Bright orange, sort of grainy, rings are seen around a bright yellow dot in the center of the image.

Swift's X-Ray Telescope captured the afterglow of GRB 221009A about an hour after it was first detected. The bright rings form as a result of X-rays scattered from otherwise unobservable dust layers within our galaxy that lie in the direction of the burst.

NASA/Swift/A. Beardmore (University of Leicester)

However, it's worth mentioning that everyone involved with researching this GRB is being super careful before making a final declaration of cause. Teams are still observing the event's "afterglow," in order to pinpoint whether the dead star; black hole theory stands strong. 

"Given that most other long GRBs result from a massive star collapsing, we have every reason to believe that we will find direct evidence of a supernova," Rastinejad said. "But that will take more work and time to confirm, and the universe could always surprise us."

GRBs can also be associated with other cosmic marvels. As an example, shorter ones, which last mere fractions of a second, tend to stem from neutron star collisions -- the crash of stellar bodies so dense a tablespoon of one is equal to something like the weight of Mount Everest.

On the bright side, though, because this GRB is so bright and in its infancy, scientists expect to be able to monitor it for several months. After one month, Rastinejad expects evidence of the event to disappear behind the sun, but once it comes back out early next year, says "we will be excited to see the GRB as a messy 'toddler.' Then, we will be ready and waiting to capture it on camera."

All eyes are on B.O.A.T.

"The record-breaking nature of this GRB has reinvigorated the larger observational community in a big way," Rasinejad said. "Everyone -- even those who don't typically study GRBs -- has tried to point their detectors at it. It is a beautiful and surreal thing to be a part of and to watch how this story unfolds."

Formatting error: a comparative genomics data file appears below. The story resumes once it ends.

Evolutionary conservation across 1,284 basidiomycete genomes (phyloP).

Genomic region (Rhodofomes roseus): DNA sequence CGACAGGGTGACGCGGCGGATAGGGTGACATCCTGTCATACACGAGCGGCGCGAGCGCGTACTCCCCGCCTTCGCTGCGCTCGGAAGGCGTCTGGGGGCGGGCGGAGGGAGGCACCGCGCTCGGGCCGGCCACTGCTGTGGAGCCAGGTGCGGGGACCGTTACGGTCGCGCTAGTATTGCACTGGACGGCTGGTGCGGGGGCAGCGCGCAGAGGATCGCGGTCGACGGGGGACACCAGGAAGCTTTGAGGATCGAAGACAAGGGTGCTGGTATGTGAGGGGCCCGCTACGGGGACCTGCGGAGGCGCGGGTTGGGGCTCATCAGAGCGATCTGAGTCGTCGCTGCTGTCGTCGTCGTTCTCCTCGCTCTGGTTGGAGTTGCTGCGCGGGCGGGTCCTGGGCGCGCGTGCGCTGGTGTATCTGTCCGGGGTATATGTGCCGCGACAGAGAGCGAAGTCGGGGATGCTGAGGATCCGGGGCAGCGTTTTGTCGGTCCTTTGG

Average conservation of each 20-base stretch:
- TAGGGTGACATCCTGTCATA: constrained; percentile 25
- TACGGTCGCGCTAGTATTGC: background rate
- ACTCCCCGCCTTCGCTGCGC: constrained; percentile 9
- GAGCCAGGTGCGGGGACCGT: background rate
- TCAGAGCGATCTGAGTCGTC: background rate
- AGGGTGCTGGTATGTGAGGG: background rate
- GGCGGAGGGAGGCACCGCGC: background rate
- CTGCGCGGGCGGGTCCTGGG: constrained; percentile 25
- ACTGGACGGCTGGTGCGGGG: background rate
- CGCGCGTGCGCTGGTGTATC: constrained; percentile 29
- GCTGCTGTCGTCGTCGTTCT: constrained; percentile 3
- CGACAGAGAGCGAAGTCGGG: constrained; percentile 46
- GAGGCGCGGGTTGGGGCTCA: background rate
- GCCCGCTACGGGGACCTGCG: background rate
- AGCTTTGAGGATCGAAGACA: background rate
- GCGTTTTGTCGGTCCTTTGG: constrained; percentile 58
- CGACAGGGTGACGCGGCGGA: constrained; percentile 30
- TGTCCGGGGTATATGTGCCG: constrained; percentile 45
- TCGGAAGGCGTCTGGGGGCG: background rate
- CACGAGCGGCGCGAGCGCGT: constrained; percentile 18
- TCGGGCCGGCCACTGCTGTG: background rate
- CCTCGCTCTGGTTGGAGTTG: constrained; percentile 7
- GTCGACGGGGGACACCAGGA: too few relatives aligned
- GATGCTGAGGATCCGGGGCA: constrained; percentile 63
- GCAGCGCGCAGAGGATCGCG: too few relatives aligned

On one hand, NASA instruments on the International Space Station like the NICER X-Ray Telescope and a Japanese detector dubbed the Orbiting High-energy Monitor Alert Network are involved. Then you have two independent teams, one led by Rastinejad and the other by O'Connor, utilizing the ground-based Gemini South telescope in Chile. And that just scratches the surface of who's staring at the electrifying burst.

With all eyes on B.O.A.T, even if it turns out to be true that this ultra-bright GRB is the product of a star's collapse, there'd remain far more to learn from it. We'd have the "how," but some researchers are especially interested in understanding why the collapse would have spurred an event with this level of energy.

Although explosive GRB eruptions are captured a couple times per week, Wen-fai Fong, an astrophysicist at Northwestern University, emphasizes that "as long as we have been able to detect GRBs, there is no question that this GRB is the brightest that we have ever witnessed by a factor of 10 or more."

It's also curious that such high-energy rays could survive a 2.4 billion year-long journey to our planet in the first place. As the National Science Foundation's NOIRLab puts it, scientists are wondering how particles emitted by the burst could "defy our standard understanding of physics."

To get to the bottom of all this, it's promising that scientists believe this burst is much closer to Earth than your average GRB. This means we can glean lots of details from it that otherwise might be too faint to see. 

And even though such proximity may also partially explain why it appears so luminescent to us, "it's also among the most energetic and luminous bursts ever seen regardless of distance, making it doubly exciting," Roberta Pillera, the astrophysicist at the Polytechnic University of Bari, Italy, who led initial communications about the burst, said in a statement.

As NASA simply summarized, "another GRB this bright may not appear for decades."